As we came to the section of the show that displayed a menagerie of stone animal figures--eagles, coyotes, monkeys, dogs, jaguars, serpents--my attention was immediately arrested by a serpent coiled in upon itself, its form so perfectly reduced to its essence that it recalled, or should I say, anticipated, the sculpture of Gaudier-Brzeska, Arp, or Brancusi to my eyes--eyes prepared to see "primitivist" form as a precursor to modernist abstraction. But just as I told this to my husband, he began to describe what he was seeing: In the mind of the stone-cutter, he is imagining a snake. He asks himself, how do I capture the vital instance of a snake tightly coiled and constricting against the force of its own making, a spiral ready to strike, and at the same time overcome the inertia inherent in rocks and in literal depictions? And his genius answers, not a one-dimensional illustration of a snake, but rather a demonstration of a vital force, equivocating between inert matter and a now-living rock that has been honed and polished so that its final finish is as organic as a gleaming mineral skin.
As I went through the show, I found myself lingering over those objects--animal figures, masks, architectural fragments, jewelry, vessels--that I could respond to immediately in terms of their seeming universal aesthetic qualities and quickly passing over the highly particularized representations of specific gods and warriors. When faced with an imposing, fired-clay, human-like figure--or was it a god?--that was created so that the first thing the viewer sees is the dread figure's heart, or perhaps liver, dangling out of its exposed rib cage--made all the more dramatic by the curatorial decision to suspend it high on the wall--one is forced to seek out an information card or to give one's imagination over to pondering its grisly ritual significance. In either case, the effort to make sense of what is being represented effectively short-circuits any aesthetic response. So, after trying to take in this strange and awful figure for a few moments among the crowd that had gathered, I then hurried to catch up to my husband, who had walked right by.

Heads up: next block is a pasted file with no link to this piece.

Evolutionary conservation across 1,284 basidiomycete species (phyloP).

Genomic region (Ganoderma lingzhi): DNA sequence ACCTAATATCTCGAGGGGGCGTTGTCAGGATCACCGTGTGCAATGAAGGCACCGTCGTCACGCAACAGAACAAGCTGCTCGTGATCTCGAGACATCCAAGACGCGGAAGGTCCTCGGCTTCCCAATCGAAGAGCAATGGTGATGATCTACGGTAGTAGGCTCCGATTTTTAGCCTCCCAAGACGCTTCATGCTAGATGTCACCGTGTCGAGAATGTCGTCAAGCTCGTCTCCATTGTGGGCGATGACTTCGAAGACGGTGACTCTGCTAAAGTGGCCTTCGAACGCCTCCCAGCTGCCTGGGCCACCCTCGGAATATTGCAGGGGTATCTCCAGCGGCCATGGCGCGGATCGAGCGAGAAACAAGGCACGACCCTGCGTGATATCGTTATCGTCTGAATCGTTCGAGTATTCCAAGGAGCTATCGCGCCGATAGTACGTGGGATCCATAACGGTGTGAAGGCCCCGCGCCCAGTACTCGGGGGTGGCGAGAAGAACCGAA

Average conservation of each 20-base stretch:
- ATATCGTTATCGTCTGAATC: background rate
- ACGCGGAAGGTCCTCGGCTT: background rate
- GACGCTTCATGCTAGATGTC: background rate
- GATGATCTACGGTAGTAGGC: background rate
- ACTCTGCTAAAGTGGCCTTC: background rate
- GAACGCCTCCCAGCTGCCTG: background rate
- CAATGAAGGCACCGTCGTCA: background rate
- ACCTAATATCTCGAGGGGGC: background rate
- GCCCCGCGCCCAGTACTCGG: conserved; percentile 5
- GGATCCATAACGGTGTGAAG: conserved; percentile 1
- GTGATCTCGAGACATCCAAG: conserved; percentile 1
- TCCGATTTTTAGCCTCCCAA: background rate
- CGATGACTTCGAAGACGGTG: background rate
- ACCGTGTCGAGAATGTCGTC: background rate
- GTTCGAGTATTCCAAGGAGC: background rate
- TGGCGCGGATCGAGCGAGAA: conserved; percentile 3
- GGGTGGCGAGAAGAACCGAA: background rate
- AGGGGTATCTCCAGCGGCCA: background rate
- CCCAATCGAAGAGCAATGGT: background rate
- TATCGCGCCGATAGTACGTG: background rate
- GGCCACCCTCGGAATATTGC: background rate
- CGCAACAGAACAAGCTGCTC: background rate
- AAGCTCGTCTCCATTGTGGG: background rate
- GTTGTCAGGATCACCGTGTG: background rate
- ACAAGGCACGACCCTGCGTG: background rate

The next day, as I sat down to read the exhibition catalogue, it struck me just how amazing it is that we are able to appreciate the artistic merits of objects that belong to worlds so different from our own. But the more I read of the catalogue, especially the section entitled "Aztec Religion," the more uneasy I began to feel about the modern capacity to attend to any object's artistic merits, apart from all other considerations. Even though the catalogue was exceedingly reticent when it came to the gruesome practices of ritual sacrifice--employing distancing terms such as "necromancy" and "autosacrifice" and rarely linking actual objects in the exhibition with their revolting uses--nevertheless, I came away with the impression of a fierce warrior civilization whose founding myths tell of gods feeding creation with their own blood, thus requiring acts of human heart and blood sacrifice to feed the gods of the sun and the earth in return.
With such notions fresh in my mind, I found as I turned the pages of the catalogue that I was looking at the objects in a completely different way. The particularized depictions of gods that I had largely passed over in the show now exercised a ghoulish hold over my imagination. Having read that "the procedure of a ritual death would allude to the particular divinity's characteristics" and that "victims were burned in honor of the god of fire, Xiuhtecuhtli, skinned for Xipe Totec, whose name means 'Our Flayed God,' and shot with arrows for the god of hunting, Mixcoatl," I scoured the captions to see what these gods who inspired such unspeakable acts of cruelty looked like.